As mentioned above, the "why" of empowering your people is one thing, but what about the "how"? How can you empower the people you lead in a practical way? We have identified 4 ways to empower. As you read them, consider how you can put these into action for your team.
1. Manage Your Power and Influence
Power itself is not bad or good; it is how a person chooses to use it. Power is a necessary component of leadership because leaders are moving toward something—they are producing effects. Power is necessary to move people forward, to enforce necessary vision, to instigate change and to influence others. And it is the leader’s responsibility to choose to use power in a way that multiplies potential and impact.
Influence, on the other hand, is the ability to have an effect on someone’s character, development or behavior. Influence runs deeper than power. Power is an external force that is often derived from a position of authority. Influence is earned. People give their leaders the right to influence them when they place their trust in them. The key to successful leadership is to get people to a place where they willingly follow you and go where you lead, not just to obey orders. It is the difference between someone obeying out of fear or obligation vs. someone who does something because they believe it is the right thing to do.
|Given by or taken from others in authority
||Earned by practicing trust
|Comes from position of authority
||Granted by the people you lead
|Affects a person’s external actions
||Affects a person’s internal motivations
|People obey you
||People believe and follow you
A big part of empowering people is in motivating them and building their confidence. As a leader, your job is to motivate people to use their strengths
and abilities to impact your organization through clear purpose. So how can we motivate?
- Make employees feel they are doing something meaningful. Communicate how their work has an impact on the mission of your organization and be specific.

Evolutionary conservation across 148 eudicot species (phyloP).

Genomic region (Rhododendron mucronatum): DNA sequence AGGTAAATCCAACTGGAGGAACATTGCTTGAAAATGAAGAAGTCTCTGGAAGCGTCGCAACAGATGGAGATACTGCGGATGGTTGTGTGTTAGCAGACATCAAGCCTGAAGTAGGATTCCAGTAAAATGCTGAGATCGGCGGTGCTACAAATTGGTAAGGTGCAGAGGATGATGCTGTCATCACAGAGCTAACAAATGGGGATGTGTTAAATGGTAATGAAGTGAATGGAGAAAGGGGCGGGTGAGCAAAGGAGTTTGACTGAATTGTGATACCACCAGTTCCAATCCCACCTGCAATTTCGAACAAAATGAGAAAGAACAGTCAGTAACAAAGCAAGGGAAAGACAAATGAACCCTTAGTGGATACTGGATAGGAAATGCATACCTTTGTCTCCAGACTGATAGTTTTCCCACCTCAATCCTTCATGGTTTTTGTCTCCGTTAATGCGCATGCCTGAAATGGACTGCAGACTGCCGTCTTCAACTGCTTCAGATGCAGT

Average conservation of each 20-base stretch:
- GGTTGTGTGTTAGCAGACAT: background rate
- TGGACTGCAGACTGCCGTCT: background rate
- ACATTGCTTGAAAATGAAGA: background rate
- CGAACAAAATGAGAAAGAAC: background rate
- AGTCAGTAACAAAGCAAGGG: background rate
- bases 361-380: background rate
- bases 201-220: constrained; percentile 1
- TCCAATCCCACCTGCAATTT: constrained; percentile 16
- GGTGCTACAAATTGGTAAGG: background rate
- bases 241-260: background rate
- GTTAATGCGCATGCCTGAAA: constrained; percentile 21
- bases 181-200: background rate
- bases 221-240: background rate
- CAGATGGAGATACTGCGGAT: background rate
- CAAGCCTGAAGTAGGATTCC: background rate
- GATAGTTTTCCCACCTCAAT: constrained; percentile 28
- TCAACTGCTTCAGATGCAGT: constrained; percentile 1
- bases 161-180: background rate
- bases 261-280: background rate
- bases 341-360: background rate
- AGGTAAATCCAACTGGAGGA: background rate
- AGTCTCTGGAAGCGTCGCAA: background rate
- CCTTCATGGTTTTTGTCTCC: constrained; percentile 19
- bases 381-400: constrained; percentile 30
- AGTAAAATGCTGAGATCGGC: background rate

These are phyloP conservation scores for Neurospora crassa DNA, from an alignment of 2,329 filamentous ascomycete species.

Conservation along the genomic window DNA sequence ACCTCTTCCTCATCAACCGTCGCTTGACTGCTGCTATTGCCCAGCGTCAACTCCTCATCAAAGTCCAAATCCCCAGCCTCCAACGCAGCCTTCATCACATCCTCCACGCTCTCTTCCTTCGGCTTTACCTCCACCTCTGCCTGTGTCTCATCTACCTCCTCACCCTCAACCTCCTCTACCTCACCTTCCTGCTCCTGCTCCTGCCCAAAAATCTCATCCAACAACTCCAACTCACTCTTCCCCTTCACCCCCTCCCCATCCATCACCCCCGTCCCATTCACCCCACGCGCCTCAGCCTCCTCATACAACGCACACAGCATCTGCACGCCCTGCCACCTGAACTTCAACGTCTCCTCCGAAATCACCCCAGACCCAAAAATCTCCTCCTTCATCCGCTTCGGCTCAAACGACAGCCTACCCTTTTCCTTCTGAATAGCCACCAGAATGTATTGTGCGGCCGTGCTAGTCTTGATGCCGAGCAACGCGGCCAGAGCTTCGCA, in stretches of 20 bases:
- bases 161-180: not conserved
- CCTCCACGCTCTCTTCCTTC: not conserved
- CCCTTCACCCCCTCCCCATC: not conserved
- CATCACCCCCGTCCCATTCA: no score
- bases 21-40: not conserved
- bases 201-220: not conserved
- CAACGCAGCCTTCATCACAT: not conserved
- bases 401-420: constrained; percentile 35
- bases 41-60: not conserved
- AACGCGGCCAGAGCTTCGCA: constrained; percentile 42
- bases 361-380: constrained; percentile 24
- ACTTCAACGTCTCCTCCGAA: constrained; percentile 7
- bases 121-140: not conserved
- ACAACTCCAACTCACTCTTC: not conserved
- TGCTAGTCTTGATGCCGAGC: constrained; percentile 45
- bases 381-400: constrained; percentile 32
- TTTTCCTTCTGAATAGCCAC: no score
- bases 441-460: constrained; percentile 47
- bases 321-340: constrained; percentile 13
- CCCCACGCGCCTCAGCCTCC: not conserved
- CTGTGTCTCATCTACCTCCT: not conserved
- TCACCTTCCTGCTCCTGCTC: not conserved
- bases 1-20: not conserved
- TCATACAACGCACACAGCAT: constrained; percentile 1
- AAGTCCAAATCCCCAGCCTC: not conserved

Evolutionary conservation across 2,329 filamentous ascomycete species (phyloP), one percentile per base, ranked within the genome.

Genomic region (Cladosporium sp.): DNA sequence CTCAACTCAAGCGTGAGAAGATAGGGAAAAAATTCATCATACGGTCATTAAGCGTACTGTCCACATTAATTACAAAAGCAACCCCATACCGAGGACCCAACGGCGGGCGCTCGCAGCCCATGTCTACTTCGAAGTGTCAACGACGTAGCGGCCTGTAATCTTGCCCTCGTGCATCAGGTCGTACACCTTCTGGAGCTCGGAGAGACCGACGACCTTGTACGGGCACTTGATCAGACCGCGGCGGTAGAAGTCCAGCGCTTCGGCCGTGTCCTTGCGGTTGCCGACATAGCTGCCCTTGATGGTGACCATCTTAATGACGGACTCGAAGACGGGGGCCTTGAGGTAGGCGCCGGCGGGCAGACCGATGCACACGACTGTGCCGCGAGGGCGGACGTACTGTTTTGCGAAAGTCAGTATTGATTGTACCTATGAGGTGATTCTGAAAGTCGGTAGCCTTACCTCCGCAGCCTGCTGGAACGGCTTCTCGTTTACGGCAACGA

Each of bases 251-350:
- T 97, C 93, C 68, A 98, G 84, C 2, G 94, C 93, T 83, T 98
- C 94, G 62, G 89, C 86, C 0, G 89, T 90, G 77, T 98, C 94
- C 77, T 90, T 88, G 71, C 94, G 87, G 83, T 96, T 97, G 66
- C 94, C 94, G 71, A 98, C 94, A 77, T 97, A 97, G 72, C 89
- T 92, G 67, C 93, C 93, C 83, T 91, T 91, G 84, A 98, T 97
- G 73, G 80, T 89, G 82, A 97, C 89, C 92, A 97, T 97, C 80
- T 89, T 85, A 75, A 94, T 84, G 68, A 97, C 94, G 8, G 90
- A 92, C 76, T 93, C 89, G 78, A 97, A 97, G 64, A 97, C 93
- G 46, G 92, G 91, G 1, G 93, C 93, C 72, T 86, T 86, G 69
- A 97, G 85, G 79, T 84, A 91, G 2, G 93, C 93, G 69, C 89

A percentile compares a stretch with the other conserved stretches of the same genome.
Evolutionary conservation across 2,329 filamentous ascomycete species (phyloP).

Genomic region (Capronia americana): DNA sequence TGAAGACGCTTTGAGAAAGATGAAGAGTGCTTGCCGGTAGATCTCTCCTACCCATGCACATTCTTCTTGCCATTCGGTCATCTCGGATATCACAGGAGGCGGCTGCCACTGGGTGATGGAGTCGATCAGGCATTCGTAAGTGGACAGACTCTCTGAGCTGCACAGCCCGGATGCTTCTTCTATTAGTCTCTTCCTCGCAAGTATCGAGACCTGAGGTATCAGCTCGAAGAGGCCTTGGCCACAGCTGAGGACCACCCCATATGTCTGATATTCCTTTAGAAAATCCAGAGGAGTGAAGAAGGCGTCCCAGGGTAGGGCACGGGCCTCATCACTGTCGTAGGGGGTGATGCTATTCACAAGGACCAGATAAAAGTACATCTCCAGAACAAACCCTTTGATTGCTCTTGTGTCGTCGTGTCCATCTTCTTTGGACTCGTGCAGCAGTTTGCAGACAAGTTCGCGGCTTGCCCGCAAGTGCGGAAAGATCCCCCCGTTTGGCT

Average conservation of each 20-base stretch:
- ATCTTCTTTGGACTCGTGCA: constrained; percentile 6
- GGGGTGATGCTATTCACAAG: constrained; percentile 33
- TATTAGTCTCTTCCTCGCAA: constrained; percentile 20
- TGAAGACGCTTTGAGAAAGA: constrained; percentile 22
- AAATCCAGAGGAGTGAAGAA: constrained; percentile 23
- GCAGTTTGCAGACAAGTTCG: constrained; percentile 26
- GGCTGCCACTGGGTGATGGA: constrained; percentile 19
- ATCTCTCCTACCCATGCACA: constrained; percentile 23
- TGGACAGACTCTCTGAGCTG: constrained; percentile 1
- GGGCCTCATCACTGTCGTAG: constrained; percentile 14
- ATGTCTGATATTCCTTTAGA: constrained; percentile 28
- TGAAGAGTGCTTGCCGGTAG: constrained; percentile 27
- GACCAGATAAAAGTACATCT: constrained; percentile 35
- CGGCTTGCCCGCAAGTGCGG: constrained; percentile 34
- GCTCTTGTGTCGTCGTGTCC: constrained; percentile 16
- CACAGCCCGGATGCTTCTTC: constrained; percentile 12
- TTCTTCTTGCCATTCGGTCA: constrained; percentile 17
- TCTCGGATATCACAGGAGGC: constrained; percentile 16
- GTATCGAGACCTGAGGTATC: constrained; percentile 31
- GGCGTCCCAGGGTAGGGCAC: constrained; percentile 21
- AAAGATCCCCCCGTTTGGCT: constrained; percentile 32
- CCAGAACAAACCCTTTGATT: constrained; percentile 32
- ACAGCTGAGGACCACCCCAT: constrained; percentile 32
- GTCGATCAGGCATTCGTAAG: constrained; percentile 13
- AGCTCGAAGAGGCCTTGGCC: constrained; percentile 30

Take the time for individual interaction.
- Effectively communicate and share information so they can take on learning, ownership and innovation on their own.
- Get ongoing input from employees and involve them in the decision making process.
- Fire people when needed. This may sound harsh, but having negative people who are passive aggressive, and who pull down the team’s efforts hurt morale.
Even the most positive people can be de-motivated by negative people if that negativity is allowed to continue.
- Challenge people to rise to the occasion. Involve them in problem-solving. This kind of creativity can be very motivating as it bonds people together
for a common cause.
-Build their confidence through refraining from second guessing their work and decisions unless necessary, encouraging them to take risk and responsibility by having their back if things don’t go well. In other words, expect mistakes. This is part of the process and critical to learning.
3. Be an Encourager, Not a Discourager
||Liberate people through an encouraging environment that
promotes people’s best thinking and work
||Challenge people to stretch in their thinking and work
|Suppress open and creative thinking
||Promote productive debate so the best possible decisions are made
|Have to "know more"
||Help people take ownership of results and invest in these people’s success
|Make linear decisions with nuclear reasons
||Ask more questions, voice their opinion sparingly and really listen and care
about what is said
Be an encourager, not a discourager—your effective leadership depends on it!
4. Manage Performance
Managing performance requires a balance between compassion and accountability. If we manage people well, we manage performance well too. Remember, performance management is about people. It's not about systems or processes or rules.
- Clearly articulate workplace and performance expectations. Explain them, make sure they are clarified, and then make sure you agree on them. If you are just telling, you don’t get buy in and the person you are working with will not perform well according to your expectations. Both of you lose.
- Ask for the performance you want based on their strengths. You cannot assume that employees know what you expect. Employees are often demotivated by a lack of clear expectations. If their leader does not give them a clear picture of what is expected of them then they don’t know what they are working toward, nor do they understand how to judge their success.
- Acknowledge good performance by reinforcing good behaviors and actions.
- Prepare for and deliver performance appraisals. But don’t wait for the end of the year to tell people how they are doing and give feed back. No one should enter into a performance appraisal not knowing what it will say.
- Model the behaviors and actions you expect of others. People will be more motivated to step into roles if they see you modeling that type of behavior.